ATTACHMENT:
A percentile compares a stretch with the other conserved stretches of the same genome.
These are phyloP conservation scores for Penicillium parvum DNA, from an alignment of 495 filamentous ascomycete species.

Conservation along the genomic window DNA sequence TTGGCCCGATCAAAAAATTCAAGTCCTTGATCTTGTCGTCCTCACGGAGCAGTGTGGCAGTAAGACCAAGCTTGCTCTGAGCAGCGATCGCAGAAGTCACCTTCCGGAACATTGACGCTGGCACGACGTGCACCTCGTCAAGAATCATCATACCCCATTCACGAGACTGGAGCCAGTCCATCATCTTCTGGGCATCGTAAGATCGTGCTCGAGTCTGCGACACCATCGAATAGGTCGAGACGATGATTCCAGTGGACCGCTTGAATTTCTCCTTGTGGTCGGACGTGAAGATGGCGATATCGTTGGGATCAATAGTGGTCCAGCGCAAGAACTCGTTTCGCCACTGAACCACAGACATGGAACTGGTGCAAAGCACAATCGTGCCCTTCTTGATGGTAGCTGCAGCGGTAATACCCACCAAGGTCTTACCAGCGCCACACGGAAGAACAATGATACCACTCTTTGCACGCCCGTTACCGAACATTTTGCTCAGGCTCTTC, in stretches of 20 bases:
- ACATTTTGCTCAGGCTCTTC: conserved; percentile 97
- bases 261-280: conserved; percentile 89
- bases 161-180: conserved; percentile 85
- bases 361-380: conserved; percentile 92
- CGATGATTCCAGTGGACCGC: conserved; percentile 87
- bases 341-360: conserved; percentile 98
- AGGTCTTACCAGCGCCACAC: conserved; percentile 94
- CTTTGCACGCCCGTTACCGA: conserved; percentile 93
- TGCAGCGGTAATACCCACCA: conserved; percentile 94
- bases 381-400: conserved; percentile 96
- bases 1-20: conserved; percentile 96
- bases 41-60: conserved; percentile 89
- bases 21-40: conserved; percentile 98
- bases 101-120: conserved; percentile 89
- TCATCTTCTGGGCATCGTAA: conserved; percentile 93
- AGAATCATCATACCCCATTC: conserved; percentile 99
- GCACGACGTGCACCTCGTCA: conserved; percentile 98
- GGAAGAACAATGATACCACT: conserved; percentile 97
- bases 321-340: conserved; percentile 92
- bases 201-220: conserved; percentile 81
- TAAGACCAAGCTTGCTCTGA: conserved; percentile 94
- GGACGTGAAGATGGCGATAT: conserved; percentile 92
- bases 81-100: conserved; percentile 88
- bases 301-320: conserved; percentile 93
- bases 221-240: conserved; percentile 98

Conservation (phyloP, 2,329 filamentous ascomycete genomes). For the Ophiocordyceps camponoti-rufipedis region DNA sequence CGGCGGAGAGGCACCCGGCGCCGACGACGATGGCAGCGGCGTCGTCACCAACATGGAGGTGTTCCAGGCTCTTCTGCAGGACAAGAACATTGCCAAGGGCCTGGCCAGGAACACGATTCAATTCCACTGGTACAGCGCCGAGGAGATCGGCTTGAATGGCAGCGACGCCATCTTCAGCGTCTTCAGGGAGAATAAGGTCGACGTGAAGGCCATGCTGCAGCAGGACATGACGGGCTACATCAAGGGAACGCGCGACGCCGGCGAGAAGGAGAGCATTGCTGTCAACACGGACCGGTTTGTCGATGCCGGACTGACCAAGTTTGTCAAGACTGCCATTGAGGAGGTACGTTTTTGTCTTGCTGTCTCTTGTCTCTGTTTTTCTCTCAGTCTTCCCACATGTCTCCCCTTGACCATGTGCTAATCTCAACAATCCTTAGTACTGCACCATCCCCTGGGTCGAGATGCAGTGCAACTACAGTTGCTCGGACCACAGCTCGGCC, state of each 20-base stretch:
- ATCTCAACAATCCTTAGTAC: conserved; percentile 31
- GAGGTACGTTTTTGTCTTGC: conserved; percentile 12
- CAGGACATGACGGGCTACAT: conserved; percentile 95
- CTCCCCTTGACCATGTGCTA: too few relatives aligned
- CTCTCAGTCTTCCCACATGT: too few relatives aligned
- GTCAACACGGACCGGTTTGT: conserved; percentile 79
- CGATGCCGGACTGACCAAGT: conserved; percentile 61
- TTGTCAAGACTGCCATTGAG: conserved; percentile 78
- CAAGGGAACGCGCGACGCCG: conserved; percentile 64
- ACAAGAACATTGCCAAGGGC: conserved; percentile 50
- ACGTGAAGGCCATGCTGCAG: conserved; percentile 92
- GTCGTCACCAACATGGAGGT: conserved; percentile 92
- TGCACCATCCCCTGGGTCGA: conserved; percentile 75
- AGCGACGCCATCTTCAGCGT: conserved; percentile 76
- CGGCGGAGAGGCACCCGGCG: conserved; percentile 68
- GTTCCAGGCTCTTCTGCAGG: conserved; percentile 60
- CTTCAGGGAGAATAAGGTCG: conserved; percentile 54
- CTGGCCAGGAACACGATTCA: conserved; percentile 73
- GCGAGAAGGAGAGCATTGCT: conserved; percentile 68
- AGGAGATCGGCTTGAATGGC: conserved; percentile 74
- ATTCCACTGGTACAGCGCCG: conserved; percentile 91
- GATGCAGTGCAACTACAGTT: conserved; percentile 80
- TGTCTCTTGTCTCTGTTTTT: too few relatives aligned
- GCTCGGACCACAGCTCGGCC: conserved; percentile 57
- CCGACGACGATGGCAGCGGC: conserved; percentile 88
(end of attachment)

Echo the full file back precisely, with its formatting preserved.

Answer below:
A percentile compares a stretch with the other conserved stretches of the same genome.
These are phyloP conservation scores for Penicillium parvum DNA, from an alignment of 495 filamentous ascomycete species.

Conservation along the genomic window DNA sequence TTGGCCCGATCAAAAAATTCAAGTCCTTGATCTTGTCGTCCTCACGGAGCAGTGTGGCAGTAAGACCAAGCTTGCTCTGAGCAGCGATCGCAGAAGTCACCTTCCGGAACATTGACGCTGGCACGACGTGCACCTCGTCAAGAATCATCATACCCCATTCACGAGACTGGAGCCAGTCCATCATCTTCTGGGCATCGTAAGATCGTGCTCGAGTCTGCGACACCATCGAATAGGTCGAGACGATGATTCCAGTGGACCGCTTGAATTTCTCCTTGTGGTCGGACGTGAAGATGGCGATATCGTTGGGATCAATAGTGGTCCAGCGCAAGAACTCGTTTCGCCACTGAACCACAGACATGGAACTGGTGCAAAGCACAATCGTGCCCTTCTTGATGGTAGCTGCAGCGGTAATACCCACCAAGGTCTTACCAGCGCCACACGGAAGAACAATGATACCACTCTTTGCACGCCCGTTACCGAACATTTTGCTCAGGCTCTTC, in stretches of 20 bases:
- ACATTTTGCTCAGGCTCTTC: conserved; percentile 97
- bases 261-280: conserved; percentile 89
- bases 161-180: conserved; percentile 85
- bases 361-380: conserved; percentile 92
- CGATGATTCCAGTGGACCGC: conserved; percentile 87
- bases 341-360: conserved; percentile 98
- AGGTCTTACCAGCGCCACAC: conserved; percentile 94
- CTTTGCACGCCCGTTACCGA: conserved; percentile 93
- TGCAGCGGTAATACCCACCA: conserved; percentile 94
- bases 381-400: conserved; percentile 96
- bases 1-20: conserved; percentile 96
- bases 41-60: conserved; percentile 89
- bases 21-40: conserved; percentile 98
- bases 101-120: conserved; percentile 89
- TCATCTTCTGGGCATCGTAA: conserved; percentile 93
- AGAATCATCATACCCCATTC: conserved; percentile 99
- GCACGACGTGCACCTCGTCA: conserved; percentile 98
- GGAAGAACAATGATACCACT: conserved; percentile 97
- bases 321-340: conserved; percentile 92
- bases 201-220: conserved; percentile 81
- TAAGACCAAGCTTGCTCTGA: conserved; percentile 94
- GGACGTGAAGATGGCGATAT: conserved; percentile 92
- bases 81-100: conserved; percentile 88
- bases 301-320: conserved; percentile 93
- bases 221-240: conserved; percentile 98

Conservation (phyloP, 2,329 filamentous ascomycete genomes). For the Ophiocordyceps camponoti-rufipedis region DNA sequence CGGCGGAGAGGCACCCGGCGCCGACGACGATGGCAGCGGCGTCGTCACCAACATGGAGGTGTTCCAGGCTCTTCTGCAGGACAAGAACATTGCCAAGGGCCTGGCCAGGAACACGATTCAATTCCACTGGTACAGCGCCGAGGAGATCGGCTTGAATGGCAGCGACGCCATCTTCAGCGTCTTCAGGGAGAATAAGGTCGACGTGAAGGCCATGCTGCAGCAGGACATGACGGGCTACATCAAGGGAACGCGCGACGCCGGCGAGAAGGAGAGCATTGCTGTCAACACGGACCGGTTTGTCGATGCCGGACTGACCAAGTTTGTCAAGACTGCCATTGAGGAGGTACGTTTTTGTCTTGCTGTCTCTTGTCTCTGTTTTTCTCTCAGTCTTCCCACATGTCTCCCCTTGACCATGTGCTAATCTCAACAATCCTTAGTACTGCACCATCCCCTGGGTCGAGATGCAGTGCAACTACAGTTGCTCGGACCACAGCTCGGCC, state of each 20-base stretch:
- ATCTCAACAATCCTTAGTAC: conserved; percentile 31
- GAGGTACGTTTTTGTCTTGC: conserved; percentile 12
- CAGGACATGACGGGCTACAT: conserved; percentile 95
- CTCCCCTTGACCATGTGCTA: too few relatives aligned
- CTCTCAGTCTTCCCACATGT: too few relatives aligned
- GTCAACACGGACCGGTTTGT: conserved; percentile 79
- CGATGCCGGACTGACCAAGT: conserved; percentile 61
- TTGTCAAGACTGCCATTGAG: conserved; percentile 78
- CAAGGGAACGCGCGACGCCG: conserved; percentile 64
- ACAAGAACATTGCCAAGGGC: conserved; percentile 50
- ACGTGAAGGCCATGCTGCAG: conserved; percentile 92
- GTCGTCACCAACATGGAGGT: conserved; percentile 92
- TGCACCATCCCCTGGGTCGA: conserved; percentile 75
- AGCGACGCCATCTTCAGCGT: conserved; percentile 76
- CGGCGGAGAGGCACCCGGCG: conserved; percentile 68
- GTTCCAGGCTCTTCTGCAGG: conserved; percentile 60
- CTTCAGGGAGAATAAGGTCG: conserved; percentile 54
- CTGGCCAGGAACACGATTCA: conserved; percentile 73
- GCGAGAAGGAGAGCATTGCT: conserved; percentile 68
- AGGAGATCGGCTTGAATGGC: conserved; percentile 74
- ATTCCACTGGTACAGCGCCG: conserved; percentile 91
- GATGCAGTGCAACTACAGTT: conserved; percentile 80
- TGTCTCTTGTCTCTGTTTTT: too few relatives aligned
- GCTCGGACCACAGCTCGGCC: conserved; percentile 57
- CCGACGACGATGGCAGCGGC: conserved; percentile 88